Physics 2102 Jonathan Dowling Physics 2102 Lecture 10

• Slides: 13

Physics 2102 Jonathan Dowling Physics 2102 Lecture: 10 WED 04 FEB Electric Potential III Ch 24. 11– 12

PHYS 2102 FIRST MIDTERM EXAM! 6– 7 PM THU 05 FEB 2009 Dowling’s Sec. 2 in Lockett Hall, Room 6 YOU MUST BRING YOUR STUDENT ID! YOU MUST WRITE UNITS TO GET FULL CREDIT! The exam will cover chapters 21 through 24, as covered in homework sets 1, 2, and 3. The formula sheet for the exam can be found here: http: //www. phys. lsu. edu/classes/spring 2009/phys 2102/formulasheet. pdf KNOW SI PREFIXES n, cm, k, etc. THERE WILL BE A REVIEW SESSION 6– 7 PM WED 04 FEB 2009 in Williams 103

Continuous Charge Distributions • Divide the charge distribution into differential elements • Write down an expression for potential from a typical element — treat as point charge • Integrate! • Simple example: circular rod of radius r, total charge Q; find V at center. r dq

Potential of Continuous Charge Distribution: Line of Charge • Uniformly charged rod • Total charge Q • Length L • What is V at position P? x P dx L a Units: [Nm 2/C 2][C/m]=[Nm/C]=[J/C]=[V]

Electric Field & Potential: A Simple Relationship! Notice the following: • Point charge: E = k. Q/r 2 V = k. Q/r Focus only on a simple case: electric field that points along +x axis but whose magnitude varies with x. • Dipole (far away): E = kp/r 3 V = kp/r 2 • E is given by a DERIVATIVE of V! • Of course! Note: • MINUS sign! • Units for E: VOLTS/METER (V/m)

E from V: Example • Uniformly charged rod • Total charge Q • Length L • We Found V at P! • Find E from V? x P dx L Units: a √ Electric Field!

Electric Field & Potential: Question • Hollow metal sphere of radius R has a charge +q • Which of the following is the electric potential V as a function of distance r from center of sphere? V +q V (a) r=R V r r=R (c) r=R (b) r r

Electric Field & Potential: Example +q E V Outside the sphere: • Replace by point charge! Inside the sphere: • E = 0 (Gauss’ Law) • E = –d. V/dr = 0 IFF V=constant

Equipotentials and Conductors • Conducting surfaces are EQUIPOTENTIALs • At surface of conductor, E is normal (perpendicular) to surface • Hence, no work needed to move a charge from one point on a conductor surface to another • Equipotentials are normal to E, so they follow the shape of the conductor near the surface. V E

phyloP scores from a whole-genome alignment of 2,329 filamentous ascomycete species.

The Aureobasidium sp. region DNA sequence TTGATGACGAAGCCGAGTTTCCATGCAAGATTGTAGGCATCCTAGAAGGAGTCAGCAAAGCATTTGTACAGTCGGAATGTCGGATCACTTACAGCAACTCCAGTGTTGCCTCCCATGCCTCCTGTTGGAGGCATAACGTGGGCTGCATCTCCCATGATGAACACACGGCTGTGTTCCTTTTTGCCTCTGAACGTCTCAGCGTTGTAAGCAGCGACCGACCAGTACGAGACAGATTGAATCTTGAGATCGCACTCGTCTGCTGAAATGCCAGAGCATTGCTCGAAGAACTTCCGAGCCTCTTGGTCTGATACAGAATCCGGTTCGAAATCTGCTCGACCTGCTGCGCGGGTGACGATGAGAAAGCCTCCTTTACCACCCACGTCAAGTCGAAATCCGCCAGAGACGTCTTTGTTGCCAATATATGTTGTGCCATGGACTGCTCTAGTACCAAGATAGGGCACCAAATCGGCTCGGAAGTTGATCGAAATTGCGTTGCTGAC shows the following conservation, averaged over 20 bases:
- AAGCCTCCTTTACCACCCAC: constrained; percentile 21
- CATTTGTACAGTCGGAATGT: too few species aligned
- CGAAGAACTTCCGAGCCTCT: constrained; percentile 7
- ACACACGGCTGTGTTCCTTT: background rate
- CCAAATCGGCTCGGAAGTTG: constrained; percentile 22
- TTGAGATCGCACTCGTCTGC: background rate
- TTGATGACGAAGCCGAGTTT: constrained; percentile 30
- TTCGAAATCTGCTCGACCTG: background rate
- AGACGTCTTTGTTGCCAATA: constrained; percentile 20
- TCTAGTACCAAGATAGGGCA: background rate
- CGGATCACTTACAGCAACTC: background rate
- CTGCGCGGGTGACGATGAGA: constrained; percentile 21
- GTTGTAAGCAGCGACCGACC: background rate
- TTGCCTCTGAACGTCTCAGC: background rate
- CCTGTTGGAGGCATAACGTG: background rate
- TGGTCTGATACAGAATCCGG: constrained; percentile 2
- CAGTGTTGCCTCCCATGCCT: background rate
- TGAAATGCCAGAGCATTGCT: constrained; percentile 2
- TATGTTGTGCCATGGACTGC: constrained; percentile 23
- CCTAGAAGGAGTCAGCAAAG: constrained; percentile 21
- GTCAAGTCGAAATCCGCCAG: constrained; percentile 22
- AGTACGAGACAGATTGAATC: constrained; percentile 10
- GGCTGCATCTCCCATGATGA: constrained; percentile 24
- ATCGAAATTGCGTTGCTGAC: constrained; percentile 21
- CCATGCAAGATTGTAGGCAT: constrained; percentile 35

Conductors Change the Field Around Them! An Uncharged Conductor: A Uniform Electric Field: An Uncharged Conductor in the Initially Uniform Electric Field:

Sharp Conductors • Charge density is higher at conductor surfaces that have small radius of curvature • E = s/e 0 for a conductor, hence STRONGER electric fields at sharply curved surfaces! • Used for attracting or getting rid of charge: – lightning rods – Van de Graaf -- metal brush transfers charge from rubber belt – Mars pathfinder mission -- tungsten points used to get rid of accumulated charge on rover (electric breakdown on Mars occurs at ~100 V/m) (NASA)

Ben Franklin Invents the Lightning Rod!

Summary: • Electric potential: work needed to bring +1 C from infinity; units = Volt • Electric potential uniquely defined for every point in space -- independent of path! • Electric potential is a scalar -- add contributions from individual point charges • We calculated the electric potential produced by a single charge: V = kq/r, and by continuous charge distributions : V = kdq/r • Electric field and electric potential: E= -d. V/dx • Electric potential energy: work used to build the system, charge by charge. Use W = U = q. V for each charge. • Conductors: the charges move to make their surface equipotentials. • Charge density and electric field are higher on sharp points of conductors.